One reason you are so good at what you do is your honesty, your candor and your ability to use your experiences to teach and coach others. I’ve had so many embarrassing moments over the years that it’s hard to pick just one but here’s one from just a few years ago. I was giving a TedEx talk in Redmond, Washington, and forgot an important slide and it threw me off what I was saying. I blanked for a moment and wondered how to recover and go on. I just stopped, took a deep breath, backed up, regained my balance and continued. I asked a few people later if it was noticeable and they said yes but they liked how I dealt with it. I wasn’t sure if they were just being kind or whether they were being honest because honestly, I felt that I had screwed up. I think what we have to do is acknowledge the situation and find the resources to deal with it best we can. That’s what you did and that’s the best that each of us can do.

Reply

Alli Polin February 15, 2017 at 9:08 am

First of all, very cool that you got to share your expertise in a TedEx talk. Would love to hear more.

Your story reminds me of when I used to act when I was in college. If I messed up at all, even the smallest thing, I felt as if a spotlight was on that moment. Most people never even noticed. In your case, they did notice but that wasn’t necessarily a bad thing. When I see someone mess up, have an embarrassing moment, and get through it with grace, I’m inspired. It sounds like you did just that.

Many thanks to you for sharing your story. You’re right – the key is acknowledging the situation and coping. Collapse isn’t a choice.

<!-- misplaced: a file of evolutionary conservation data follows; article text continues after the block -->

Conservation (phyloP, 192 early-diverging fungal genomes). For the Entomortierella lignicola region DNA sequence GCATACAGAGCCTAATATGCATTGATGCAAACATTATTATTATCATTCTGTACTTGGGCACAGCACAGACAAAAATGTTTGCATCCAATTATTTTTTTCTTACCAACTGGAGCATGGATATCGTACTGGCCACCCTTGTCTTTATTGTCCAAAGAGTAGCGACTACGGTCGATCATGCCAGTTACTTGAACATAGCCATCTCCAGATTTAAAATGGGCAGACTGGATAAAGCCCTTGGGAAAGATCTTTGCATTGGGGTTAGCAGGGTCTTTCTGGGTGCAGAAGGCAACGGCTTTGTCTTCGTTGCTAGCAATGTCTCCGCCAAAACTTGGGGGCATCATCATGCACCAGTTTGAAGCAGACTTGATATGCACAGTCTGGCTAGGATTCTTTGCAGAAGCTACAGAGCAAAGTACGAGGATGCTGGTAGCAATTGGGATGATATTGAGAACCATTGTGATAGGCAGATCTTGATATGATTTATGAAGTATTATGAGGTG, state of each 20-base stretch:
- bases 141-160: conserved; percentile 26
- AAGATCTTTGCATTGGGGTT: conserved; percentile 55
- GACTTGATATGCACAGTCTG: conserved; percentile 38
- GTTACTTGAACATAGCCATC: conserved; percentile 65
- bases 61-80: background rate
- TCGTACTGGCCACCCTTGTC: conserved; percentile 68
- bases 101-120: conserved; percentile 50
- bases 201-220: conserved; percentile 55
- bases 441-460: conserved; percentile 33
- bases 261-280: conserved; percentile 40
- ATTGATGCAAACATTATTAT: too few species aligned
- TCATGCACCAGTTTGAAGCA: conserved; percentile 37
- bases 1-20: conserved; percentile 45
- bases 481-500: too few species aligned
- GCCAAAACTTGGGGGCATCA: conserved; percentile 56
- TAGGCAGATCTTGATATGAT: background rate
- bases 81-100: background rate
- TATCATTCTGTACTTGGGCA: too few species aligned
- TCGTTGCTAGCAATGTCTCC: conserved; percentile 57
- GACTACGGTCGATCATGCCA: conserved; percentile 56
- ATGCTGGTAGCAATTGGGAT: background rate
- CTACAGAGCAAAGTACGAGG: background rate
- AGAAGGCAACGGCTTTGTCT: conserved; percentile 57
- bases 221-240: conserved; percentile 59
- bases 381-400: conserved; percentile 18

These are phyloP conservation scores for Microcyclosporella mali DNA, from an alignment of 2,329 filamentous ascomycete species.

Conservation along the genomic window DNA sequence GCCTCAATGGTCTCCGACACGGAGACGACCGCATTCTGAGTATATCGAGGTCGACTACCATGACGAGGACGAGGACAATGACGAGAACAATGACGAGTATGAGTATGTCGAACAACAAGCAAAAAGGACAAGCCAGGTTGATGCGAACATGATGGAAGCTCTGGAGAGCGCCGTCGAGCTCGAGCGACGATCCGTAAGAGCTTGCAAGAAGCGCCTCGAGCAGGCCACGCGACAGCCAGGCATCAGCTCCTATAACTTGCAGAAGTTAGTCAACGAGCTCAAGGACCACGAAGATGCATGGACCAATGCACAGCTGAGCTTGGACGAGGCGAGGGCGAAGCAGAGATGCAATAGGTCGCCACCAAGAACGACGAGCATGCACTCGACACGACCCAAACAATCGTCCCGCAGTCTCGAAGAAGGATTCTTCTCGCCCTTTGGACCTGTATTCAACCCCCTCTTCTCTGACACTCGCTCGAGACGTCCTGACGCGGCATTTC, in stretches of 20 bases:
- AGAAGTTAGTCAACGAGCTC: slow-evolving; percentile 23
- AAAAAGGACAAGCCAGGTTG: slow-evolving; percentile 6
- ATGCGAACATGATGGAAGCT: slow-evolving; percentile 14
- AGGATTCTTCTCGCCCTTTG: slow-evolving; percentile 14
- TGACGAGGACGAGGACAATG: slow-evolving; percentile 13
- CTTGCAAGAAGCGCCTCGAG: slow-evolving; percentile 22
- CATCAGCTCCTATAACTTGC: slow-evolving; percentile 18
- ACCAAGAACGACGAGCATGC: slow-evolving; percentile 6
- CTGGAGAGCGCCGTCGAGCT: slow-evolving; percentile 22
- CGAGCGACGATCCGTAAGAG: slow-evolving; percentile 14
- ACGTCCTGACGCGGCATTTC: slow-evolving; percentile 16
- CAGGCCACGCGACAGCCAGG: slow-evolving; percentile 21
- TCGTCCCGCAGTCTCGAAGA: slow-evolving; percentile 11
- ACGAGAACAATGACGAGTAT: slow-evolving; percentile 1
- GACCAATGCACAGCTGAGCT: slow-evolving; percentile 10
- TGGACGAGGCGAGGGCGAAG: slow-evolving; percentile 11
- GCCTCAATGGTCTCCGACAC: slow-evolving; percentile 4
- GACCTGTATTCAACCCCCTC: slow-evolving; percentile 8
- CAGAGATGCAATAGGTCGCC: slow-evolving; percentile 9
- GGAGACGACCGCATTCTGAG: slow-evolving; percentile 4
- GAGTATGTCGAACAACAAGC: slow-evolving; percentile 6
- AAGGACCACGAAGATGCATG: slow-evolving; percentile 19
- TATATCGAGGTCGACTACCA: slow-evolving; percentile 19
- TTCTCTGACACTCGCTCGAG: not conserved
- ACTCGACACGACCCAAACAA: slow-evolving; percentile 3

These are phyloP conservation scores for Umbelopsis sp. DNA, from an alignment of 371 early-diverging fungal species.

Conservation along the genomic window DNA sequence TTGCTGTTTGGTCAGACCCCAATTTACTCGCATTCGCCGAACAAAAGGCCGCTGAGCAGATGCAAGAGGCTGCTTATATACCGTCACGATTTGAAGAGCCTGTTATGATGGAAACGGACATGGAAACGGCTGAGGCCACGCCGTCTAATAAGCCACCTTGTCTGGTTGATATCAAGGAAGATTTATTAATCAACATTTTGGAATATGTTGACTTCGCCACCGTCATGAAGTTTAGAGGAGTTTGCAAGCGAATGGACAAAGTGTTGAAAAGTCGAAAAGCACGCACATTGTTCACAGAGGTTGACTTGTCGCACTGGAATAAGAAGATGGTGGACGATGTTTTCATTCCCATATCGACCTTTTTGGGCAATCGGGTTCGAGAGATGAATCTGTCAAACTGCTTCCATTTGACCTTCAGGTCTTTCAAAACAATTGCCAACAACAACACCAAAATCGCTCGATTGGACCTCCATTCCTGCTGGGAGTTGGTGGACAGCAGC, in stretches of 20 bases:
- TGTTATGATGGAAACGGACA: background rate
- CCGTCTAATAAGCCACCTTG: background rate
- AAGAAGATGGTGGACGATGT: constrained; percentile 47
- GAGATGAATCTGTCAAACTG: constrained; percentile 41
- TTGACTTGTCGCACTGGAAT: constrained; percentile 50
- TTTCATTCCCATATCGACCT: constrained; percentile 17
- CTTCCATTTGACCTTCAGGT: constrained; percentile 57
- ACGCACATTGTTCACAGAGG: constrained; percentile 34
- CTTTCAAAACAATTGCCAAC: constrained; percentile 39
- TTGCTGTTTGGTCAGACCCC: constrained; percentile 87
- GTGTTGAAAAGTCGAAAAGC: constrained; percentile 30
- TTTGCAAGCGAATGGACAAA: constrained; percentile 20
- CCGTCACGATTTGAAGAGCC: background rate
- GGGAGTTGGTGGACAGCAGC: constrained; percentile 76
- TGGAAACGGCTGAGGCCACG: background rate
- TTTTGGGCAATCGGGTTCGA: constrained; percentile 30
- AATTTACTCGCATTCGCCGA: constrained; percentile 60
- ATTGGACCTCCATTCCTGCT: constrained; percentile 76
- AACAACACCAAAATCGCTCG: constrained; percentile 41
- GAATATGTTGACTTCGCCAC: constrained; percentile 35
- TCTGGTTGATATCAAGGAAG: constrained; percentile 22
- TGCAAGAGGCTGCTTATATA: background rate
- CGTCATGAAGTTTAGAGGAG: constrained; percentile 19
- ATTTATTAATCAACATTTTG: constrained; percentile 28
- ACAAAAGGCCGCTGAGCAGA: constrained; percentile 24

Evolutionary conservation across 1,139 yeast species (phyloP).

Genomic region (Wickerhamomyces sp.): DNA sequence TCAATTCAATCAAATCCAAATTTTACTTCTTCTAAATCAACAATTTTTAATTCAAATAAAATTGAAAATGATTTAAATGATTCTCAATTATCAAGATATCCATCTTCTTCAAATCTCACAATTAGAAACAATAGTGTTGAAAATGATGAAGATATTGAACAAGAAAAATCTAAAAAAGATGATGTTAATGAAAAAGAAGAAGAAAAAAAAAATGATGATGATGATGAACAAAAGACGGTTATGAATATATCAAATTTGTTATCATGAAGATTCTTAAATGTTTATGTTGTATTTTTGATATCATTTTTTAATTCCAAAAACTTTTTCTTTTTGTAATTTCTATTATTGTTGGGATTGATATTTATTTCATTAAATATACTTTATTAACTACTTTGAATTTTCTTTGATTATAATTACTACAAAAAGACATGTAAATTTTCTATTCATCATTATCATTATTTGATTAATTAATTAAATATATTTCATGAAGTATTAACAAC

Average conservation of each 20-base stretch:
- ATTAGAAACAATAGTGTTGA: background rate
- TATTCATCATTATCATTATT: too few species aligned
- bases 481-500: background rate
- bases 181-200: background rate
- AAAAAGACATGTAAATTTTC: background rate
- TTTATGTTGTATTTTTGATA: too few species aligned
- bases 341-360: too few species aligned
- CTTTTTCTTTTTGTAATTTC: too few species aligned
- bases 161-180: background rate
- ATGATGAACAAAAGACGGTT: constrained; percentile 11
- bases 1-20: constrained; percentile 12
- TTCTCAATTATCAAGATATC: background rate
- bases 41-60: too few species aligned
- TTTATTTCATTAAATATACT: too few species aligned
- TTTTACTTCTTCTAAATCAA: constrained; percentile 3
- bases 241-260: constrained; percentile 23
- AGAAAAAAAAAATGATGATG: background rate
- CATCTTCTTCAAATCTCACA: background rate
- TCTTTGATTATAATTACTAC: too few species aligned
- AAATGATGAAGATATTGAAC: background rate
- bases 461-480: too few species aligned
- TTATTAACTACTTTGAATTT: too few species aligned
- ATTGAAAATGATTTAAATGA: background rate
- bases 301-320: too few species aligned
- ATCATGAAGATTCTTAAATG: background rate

Alli

Reply

John Bennett February 14, 2017 at 11:22 am

Great post! Important to Consider as always. I presume you are familiar with Dr. William Glasser and his “Choice Theory.” It’s been quite a while since I read and Considered it; but Choice Theory goes something like thus… We live our lives aligned with the pictures in our mind / head. The key is to consciously make choices of which pictures we have.

Consistent with this post, (1) it’s important to truly make the choices – what’s my response picture to embarrassing situations, my own and those of others; and (2) from any one specific situation, what other pictures get stored as a result. If that were my trousers, I would have pictures of (a) addressing the situation rather than ignoring; (b) always having an ‘OK’ solution; and (c) always having others who can and will help if asked – to list three.

Reply

Alli Polin February 15, 2017 at 9:12 am

John,

You always add depth with your comments and I greatly appreciate it. Yes, our response is always within our control even when the event is not. Understanding that we’re always a moment of choice is essential. Life doesn’t simply happen to us.

Fascinated by your example of choice theory. Have read through it a few times and am now hitting google for more. Thanks so much!

Alli

Reply

John Thurlbeck February 14, 2017 at 5:43 pm

Hi, Alli

Great post, great tools, great practice!

I loved your story and your post. The message is powerful, and that is how I live my life and have done for many years. Once I discovered how to laugh at myself, the rest was relatively straightforward.

You have, however, to strip back the pretensions we all build around ourselves and open yourself up, though not always so physically as you did, my friend!

Love your style, and delighted Blair was there to support you so fulsomely!

Love

John

Reply

Alli Polin February 15, 2017 at 9:14 am